cell phone. Id. ¶ 8. The calls were fax calls
which Clarke alleges that Defendants knew would result in
repeated, auto-dialed, calls that could not be answered.
Id. ¶ 12. Heine also sent Clarke an email from
his work email saying that Heine had prepared a website
titled “jonathanclarkesucks.com” that would be
forthcoming. Id. ¶ 10. Heine sent
“thousands of emails” to Clarke, making it
difficult for Clarke to use his email. Id. ¶
13. These actions, Clarke alleges, created a pattern of
intentional harassment. Id.
party has filed a motion to dismiss. Defs.' Mot. to
Dismiss Second Am. Compl. (Dkt. 45); Pl.'s Renewed Mot.
to Dismiss Defs Countercl. (Dkt. 50). Clarke contends a lack
of subject matter jurisdiction, with no basis for either
supplemental jurisdiction or original diversity jurisdiction.
Mem. in Supp. of Pl.'s Mot. to Dismiss (Dkt.
34-1). Heine and Aljex contend that Clarke's
second amended complaint fails to state a claim under
Fed.R.Civ.P. 12(b)(6). Defs.' Motion to Dismiss Second
Am. Compl. (Dkt. 45); Mem. in Supp. of Defs.' Mot. to
Dismiss Second Am. Compl. (Dkt. 45-1).
ANALYSIS AND RULINGS
On this Record, the Court has Jurisdiction to Consider the
Claims made Against Clarke.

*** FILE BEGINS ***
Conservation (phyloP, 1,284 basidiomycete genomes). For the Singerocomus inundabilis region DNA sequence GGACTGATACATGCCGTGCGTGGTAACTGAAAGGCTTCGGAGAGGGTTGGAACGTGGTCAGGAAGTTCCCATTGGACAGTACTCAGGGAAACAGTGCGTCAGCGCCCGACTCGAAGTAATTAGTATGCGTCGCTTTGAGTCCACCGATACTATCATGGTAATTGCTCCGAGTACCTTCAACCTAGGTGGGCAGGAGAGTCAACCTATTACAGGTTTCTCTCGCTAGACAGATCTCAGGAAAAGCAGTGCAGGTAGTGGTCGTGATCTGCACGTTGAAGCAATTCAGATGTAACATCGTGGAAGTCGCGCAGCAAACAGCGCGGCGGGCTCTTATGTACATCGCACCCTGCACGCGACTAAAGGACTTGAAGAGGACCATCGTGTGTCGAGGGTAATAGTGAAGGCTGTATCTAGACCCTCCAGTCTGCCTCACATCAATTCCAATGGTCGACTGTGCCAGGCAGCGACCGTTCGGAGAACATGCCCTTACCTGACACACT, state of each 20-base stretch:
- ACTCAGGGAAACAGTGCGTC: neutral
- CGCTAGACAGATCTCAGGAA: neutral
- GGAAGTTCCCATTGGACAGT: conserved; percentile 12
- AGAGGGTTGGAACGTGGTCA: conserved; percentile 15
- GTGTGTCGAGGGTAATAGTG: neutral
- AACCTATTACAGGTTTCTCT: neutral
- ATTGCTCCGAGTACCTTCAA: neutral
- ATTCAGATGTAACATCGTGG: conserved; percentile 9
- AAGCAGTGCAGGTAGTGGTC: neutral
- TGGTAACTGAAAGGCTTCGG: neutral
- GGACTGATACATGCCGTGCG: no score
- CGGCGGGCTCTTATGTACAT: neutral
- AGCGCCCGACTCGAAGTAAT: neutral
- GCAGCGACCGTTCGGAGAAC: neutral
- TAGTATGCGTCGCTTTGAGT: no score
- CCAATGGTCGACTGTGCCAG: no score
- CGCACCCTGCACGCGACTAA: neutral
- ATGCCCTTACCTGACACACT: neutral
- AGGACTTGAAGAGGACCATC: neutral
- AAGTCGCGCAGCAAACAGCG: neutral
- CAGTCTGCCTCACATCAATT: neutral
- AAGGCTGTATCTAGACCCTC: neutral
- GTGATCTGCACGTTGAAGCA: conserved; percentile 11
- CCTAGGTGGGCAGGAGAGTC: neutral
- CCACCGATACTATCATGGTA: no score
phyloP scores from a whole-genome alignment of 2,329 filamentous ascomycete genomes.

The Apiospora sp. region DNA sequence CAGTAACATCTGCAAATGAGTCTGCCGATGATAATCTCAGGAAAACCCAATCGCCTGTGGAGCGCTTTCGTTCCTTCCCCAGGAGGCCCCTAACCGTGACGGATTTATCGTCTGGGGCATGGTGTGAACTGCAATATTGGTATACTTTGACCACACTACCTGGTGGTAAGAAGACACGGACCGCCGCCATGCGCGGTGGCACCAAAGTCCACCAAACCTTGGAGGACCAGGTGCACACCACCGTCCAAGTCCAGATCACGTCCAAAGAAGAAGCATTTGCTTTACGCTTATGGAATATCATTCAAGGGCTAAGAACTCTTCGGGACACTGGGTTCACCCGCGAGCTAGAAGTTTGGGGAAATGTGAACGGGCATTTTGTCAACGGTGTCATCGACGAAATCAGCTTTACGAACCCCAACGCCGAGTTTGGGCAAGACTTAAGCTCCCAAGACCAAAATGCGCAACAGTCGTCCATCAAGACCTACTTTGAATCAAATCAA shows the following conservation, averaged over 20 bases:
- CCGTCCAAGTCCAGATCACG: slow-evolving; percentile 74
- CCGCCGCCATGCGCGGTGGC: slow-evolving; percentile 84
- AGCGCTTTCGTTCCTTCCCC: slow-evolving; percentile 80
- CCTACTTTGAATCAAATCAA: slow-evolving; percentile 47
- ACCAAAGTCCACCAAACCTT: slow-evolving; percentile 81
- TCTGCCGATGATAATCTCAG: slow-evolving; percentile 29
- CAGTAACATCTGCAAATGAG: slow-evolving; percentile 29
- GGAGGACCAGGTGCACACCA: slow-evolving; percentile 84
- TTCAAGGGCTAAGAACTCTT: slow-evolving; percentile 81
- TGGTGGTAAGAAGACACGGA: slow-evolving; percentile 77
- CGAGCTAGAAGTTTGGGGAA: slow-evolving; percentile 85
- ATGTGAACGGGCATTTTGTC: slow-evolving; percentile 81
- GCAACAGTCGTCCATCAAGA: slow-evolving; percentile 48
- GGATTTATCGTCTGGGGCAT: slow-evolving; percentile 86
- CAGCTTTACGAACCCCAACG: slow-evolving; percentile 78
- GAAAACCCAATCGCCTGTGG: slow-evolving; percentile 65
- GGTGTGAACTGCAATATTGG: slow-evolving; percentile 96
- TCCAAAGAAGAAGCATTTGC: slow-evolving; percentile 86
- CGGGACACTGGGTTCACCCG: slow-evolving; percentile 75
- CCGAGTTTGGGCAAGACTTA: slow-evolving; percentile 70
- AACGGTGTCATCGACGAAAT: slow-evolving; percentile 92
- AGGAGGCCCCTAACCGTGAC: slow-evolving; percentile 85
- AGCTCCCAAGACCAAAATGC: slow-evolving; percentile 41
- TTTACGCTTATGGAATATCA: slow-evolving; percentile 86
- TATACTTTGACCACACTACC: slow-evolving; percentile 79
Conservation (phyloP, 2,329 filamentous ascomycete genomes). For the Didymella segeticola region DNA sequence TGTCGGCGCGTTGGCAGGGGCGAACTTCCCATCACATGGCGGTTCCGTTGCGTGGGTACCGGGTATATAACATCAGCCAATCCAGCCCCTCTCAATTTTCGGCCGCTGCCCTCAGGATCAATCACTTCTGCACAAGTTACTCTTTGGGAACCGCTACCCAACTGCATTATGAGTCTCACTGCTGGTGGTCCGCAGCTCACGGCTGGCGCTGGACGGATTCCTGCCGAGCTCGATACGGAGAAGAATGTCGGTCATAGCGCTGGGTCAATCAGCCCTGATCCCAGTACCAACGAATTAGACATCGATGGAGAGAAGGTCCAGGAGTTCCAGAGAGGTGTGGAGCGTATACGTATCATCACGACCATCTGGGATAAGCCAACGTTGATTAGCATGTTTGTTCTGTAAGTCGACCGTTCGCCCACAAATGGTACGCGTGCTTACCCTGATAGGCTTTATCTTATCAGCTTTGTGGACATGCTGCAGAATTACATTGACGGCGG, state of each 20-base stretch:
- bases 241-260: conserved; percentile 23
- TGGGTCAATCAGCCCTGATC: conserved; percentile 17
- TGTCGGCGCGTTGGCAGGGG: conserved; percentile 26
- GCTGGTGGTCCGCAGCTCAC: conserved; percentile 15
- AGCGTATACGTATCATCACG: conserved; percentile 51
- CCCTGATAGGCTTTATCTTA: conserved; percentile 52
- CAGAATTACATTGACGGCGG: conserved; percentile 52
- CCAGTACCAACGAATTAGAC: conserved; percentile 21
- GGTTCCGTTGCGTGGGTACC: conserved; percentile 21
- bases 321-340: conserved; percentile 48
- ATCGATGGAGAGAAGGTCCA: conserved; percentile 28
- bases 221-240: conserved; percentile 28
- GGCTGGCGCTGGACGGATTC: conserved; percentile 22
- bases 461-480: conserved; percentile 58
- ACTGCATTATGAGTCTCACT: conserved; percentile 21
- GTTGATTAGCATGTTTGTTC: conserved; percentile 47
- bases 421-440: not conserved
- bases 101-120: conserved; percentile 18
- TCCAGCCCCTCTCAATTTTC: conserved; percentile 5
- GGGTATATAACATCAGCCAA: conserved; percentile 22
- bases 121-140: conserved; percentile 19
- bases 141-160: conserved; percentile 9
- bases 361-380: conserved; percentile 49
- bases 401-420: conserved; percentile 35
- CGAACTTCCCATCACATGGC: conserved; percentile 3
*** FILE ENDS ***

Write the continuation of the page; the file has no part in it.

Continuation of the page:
argues that this Court has no subject matter jurisdiction to
consider Aljex's counterclaims, all of which arise
exclusively under state law. Mem. in Supp. of Pl.'s Mot.
to Dismiss Def.'s Countercl. (Dkt. 34-1); Pl.'s Reply
in Supp. of Pl.'s Mot. to Dismiss Def.'s Countercl.
(Dkt. 42). Apparently drawing upon Fed.R.Civ.P. 12(b)(1),
Clarke argues that neither supplemental jurisdiction under 28
U.S.C. § 1367, nor original diversity jurisdiction under
28 U.S.C. § 1332, applies to Aljex's claims.
Id. The Court, however, concludes that there is
supplemental jurisdiction to consider Aljex's
counterclaims for the reasons which follow; therefore, it
need not reach the question of diversity jurisdiction.
compulsory counterclaim is one that “arises out of the
transaction or occurrence that is the subject matter of the
opposing party's claim; and does not require adding
another party over whom the court cannot acquire
jurisdiction.” Fed.R.Civ.P. 13(a). To assess whether a
claim is compulsory, the Ninth Circuit employs a liberal
“logical relationship” test. In re
Lazar, 237 F.3d 976, 979 (9th Cir. 2001). Under this
[a] logical relationship exists when the counterclaim arises
from the same aggregate set of operative facts as the initial
claim, in that the same operative facts serve as the basis of
both claims or the aggregate core of facts upon which the
claim rests activates additional legal rights otherwise
dormant in the defendant.
Id. (citing Pinkstaff v. United States, 974
F.2d 113, 115 (9th Cir. 1992)). “This flexible approach
to Rule 13 problems attempts to analyze whether the essential
facts of the various claims are so logically connected that
considerations of judicial economy and fairness dictate that
all the issues be resolved in one lawsuit.” Pochiro